In Australia, water scarcity, extensive mining and agricultural activities – along with growing urban population density – make water treatment to limit the human impact on the environment and preserve the unique Australian biodiversity one of the key challenges of this century.
Both at industrial treatment plants and municipal sewage works, wastewater treatment generally involves three stages. In primary treatment, used water and sewage are held in a clarifier tank so that solids can settle on the bottom and be removed, while lighter materials float and are skimmed off the top. The water then goes into secondary treatment, where water-borne microorganisms are used to break down biological matter. Finally, the water undergoes tertiary treatment before it is released into the ecosystem.
Oxygen is required during secondary treatment so that microorganisms can breathe and metabolise biological matter. Currently, most facilities inject air into their biological basins, which is only 21 per cent oxygen. Replacing air with pure oxygen increases the effectiveness of the basins and their treatment capacity can be boosted by up to 50 per cent. There’s no need to expand basins or build new ones, thus limiting capital expenditure. Moreover, foam on the surface of the water in treatment basins, generated by chemicals and airflow, is reduced and unpleasant odors caused by insufficient oxygen are eliminated. In addition to significant investments in research and development, Air Liquide has a unique know-how of more than 20 years experience, with over 1500 references worldwide at both industrial water treatment sites and municipal sewage works. Air Liquide is ideally positioned to improve the efficiency, capacity and performance of existing facilities and to help equip state-of-the-art new builds.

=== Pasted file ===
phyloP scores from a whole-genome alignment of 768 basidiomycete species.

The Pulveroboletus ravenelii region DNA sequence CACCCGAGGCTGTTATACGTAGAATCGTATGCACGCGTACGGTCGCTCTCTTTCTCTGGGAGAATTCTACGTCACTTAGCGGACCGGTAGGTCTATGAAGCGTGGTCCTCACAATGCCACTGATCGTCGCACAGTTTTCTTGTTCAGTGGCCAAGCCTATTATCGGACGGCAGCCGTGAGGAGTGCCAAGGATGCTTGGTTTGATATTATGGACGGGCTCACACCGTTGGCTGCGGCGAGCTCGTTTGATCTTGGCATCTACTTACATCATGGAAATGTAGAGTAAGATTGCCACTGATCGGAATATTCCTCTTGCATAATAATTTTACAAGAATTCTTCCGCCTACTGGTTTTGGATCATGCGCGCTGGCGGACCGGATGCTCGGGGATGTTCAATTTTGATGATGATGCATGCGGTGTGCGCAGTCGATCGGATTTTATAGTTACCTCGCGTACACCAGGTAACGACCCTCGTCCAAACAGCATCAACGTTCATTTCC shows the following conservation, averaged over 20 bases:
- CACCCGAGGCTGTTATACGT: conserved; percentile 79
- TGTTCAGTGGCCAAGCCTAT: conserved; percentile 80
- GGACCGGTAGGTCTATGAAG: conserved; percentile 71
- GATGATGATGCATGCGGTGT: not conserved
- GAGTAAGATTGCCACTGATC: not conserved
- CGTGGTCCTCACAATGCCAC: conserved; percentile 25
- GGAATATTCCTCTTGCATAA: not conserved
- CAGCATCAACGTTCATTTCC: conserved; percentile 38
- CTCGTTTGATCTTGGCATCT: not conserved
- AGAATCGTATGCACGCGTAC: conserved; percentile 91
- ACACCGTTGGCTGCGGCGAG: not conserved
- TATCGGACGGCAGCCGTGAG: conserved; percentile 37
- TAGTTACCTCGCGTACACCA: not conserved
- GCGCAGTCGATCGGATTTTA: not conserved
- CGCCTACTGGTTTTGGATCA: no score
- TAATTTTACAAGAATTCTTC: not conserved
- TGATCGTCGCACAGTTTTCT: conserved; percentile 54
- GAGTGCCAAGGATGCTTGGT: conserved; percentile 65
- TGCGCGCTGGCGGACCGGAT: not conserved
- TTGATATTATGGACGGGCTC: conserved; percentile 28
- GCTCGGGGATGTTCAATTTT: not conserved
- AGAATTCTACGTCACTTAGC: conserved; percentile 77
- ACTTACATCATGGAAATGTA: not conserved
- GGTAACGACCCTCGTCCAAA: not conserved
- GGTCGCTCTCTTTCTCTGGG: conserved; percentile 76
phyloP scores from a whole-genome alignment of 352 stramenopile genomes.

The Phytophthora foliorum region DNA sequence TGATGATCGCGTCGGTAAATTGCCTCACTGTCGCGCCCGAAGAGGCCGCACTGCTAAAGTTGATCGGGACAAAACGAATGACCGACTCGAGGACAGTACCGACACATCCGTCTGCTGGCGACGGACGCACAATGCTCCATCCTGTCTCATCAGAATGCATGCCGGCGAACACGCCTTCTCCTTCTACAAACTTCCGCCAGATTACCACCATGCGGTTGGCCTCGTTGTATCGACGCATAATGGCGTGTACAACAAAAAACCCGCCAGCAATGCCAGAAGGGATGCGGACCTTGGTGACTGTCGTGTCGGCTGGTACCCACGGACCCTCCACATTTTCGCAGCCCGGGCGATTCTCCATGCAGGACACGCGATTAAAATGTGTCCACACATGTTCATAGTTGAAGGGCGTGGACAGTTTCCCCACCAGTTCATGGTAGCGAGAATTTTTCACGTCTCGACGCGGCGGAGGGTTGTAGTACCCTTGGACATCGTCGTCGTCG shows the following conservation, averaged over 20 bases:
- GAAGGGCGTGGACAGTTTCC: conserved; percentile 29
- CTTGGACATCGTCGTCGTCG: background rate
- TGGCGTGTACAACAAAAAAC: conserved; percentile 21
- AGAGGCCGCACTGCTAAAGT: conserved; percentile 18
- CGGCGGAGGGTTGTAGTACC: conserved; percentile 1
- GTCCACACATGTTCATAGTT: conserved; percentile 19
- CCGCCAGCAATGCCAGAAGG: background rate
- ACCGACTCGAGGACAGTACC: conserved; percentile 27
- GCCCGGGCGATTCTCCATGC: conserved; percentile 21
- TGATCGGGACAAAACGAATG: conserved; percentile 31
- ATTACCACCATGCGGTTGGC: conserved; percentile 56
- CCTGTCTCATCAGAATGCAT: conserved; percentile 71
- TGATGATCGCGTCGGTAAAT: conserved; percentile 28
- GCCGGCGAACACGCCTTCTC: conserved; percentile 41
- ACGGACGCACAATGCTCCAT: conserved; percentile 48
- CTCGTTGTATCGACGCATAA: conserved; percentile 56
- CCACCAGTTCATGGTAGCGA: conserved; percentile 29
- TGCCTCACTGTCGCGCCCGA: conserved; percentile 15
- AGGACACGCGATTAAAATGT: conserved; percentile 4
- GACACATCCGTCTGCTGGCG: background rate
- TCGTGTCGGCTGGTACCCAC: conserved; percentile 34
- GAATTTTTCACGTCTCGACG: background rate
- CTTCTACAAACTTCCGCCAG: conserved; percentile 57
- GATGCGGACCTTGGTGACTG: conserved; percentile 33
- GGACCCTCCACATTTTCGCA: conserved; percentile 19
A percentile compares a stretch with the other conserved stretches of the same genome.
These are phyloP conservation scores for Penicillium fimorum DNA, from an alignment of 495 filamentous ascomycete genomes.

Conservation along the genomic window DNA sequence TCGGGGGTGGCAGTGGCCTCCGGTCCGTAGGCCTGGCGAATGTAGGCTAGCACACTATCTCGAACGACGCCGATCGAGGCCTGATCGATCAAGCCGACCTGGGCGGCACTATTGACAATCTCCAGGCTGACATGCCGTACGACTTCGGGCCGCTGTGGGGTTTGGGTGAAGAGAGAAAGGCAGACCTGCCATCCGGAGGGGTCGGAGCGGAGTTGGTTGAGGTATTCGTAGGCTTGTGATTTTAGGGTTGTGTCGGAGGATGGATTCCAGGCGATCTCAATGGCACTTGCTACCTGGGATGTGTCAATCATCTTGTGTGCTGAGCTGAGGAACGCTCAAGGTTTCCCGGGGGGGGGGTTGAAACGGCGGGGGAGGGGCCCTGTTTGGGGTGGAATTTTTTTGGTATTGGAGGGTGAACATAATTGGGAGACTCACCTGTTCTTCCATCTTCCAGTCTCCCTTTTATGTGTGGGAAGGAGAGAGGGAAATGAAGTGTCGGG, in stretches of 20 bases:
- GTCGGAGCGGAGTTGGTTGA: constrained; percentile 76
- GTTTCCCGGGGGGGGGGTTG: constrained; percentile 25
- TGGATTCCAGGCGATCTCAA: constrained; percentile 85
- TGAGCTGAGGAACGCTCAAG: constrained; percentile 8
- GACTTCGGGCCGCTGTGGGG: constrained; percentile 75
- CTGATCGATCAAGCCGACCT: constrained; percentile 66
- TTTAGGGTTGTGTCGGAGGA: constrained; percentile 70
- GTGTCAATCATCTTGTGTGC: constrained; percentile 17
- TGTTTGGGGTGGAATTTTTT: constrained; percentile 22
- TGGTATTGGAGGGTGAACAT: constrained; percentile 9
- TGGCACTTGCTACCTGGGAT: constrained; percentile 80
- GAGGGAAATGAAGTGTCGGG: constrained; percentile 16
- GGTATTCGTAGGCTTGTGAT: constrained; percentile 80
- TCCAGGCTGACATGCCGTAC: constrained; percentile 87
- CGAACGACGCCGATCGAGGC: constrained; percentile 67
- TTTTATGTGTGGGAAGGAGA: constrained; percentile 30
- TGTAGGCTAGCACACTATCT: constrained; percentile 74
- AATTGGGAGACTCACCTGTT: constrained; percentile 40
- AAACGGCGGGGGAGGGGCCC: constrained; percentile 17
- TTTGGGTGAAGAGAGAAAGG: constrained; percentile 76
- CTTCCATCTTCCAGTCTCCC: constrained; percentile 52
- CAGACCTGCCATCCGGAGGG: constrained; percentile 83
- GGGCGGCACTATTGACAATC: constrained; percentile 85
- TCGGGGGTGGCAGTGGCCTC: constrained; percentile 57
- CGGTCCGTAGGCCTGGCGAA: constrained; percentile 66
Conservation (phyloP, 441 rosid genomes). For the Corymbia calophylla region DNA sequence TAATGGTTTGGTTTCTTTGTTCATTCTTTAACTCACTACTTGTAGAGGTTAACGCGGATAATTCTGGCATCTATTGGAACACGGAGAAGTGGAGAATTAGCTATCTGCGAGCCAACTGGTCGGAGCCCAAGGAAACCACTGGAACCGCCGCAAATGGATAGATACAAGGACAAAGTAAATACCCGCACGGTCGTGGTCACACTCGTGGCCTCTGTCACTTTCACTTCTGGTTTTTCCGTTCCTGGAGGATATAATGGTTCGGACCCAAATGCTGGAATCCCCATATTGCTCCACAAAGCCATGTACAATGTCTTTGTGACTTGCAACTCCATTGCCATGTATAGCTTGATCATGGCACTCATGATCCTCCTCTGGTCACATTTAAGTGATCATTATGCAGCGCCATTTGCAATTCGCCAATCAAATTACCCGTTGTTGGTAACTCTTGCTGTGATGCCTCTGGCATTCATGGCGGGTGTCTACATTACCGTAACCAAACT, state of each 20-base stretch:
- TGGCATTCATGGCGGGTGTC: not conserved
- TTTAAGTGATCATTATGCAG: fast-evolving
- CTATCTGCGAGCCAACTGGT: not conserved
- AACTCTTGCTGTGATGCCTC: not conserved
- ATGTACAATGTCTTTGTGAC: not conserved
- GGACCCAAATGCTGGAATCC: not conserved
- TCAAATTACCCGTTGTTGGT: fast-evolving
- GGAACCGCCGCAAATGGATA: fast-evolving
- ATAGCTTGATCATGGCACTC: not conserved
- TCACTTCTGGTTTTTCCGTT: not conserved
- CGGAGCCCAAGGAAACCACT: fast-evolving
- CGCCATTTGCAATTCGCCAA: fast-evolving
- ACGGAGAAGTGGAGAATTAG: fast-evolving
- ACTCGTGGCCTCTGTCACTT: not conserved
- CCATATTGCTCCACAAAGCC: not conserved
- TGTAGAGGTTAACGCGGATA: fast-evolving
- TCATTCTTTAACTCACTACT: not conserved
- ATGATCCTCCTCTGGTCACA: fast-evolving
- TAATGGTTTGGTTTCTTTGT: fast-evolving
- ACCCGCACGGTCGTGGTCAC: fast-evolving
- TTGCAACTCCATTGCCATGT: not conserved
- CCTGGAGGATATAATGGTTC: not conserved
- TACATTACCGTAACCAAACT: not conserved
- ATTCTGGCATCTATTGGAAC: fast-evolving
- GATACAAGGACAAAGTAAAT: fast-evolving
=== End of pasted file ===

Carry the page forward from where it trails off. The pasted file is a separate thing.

Air Liquide customers continuously generate data points related to temperature, pH, oxygen concentration in biological treatment basins or volumes entering and leaving the plant. Analysing this data allows Air Liquide to optimise site performance and raise alerts if the computed statistics indicate the presence of a malfunction. This MRV (Monitoring, Recording and Verifying) approach prefigures ongoing developments so Air Liquide can use big data and the Internet of Things to offer even greater performance and efficiency. The planet’s population is set to grow from 7.5 billion to 9 billion by 2050, while the amount of freshwater available remains the same. Thanks to its know-how and technological innovations, Air Liquide is helping industries and municipalities rise to the challenge.
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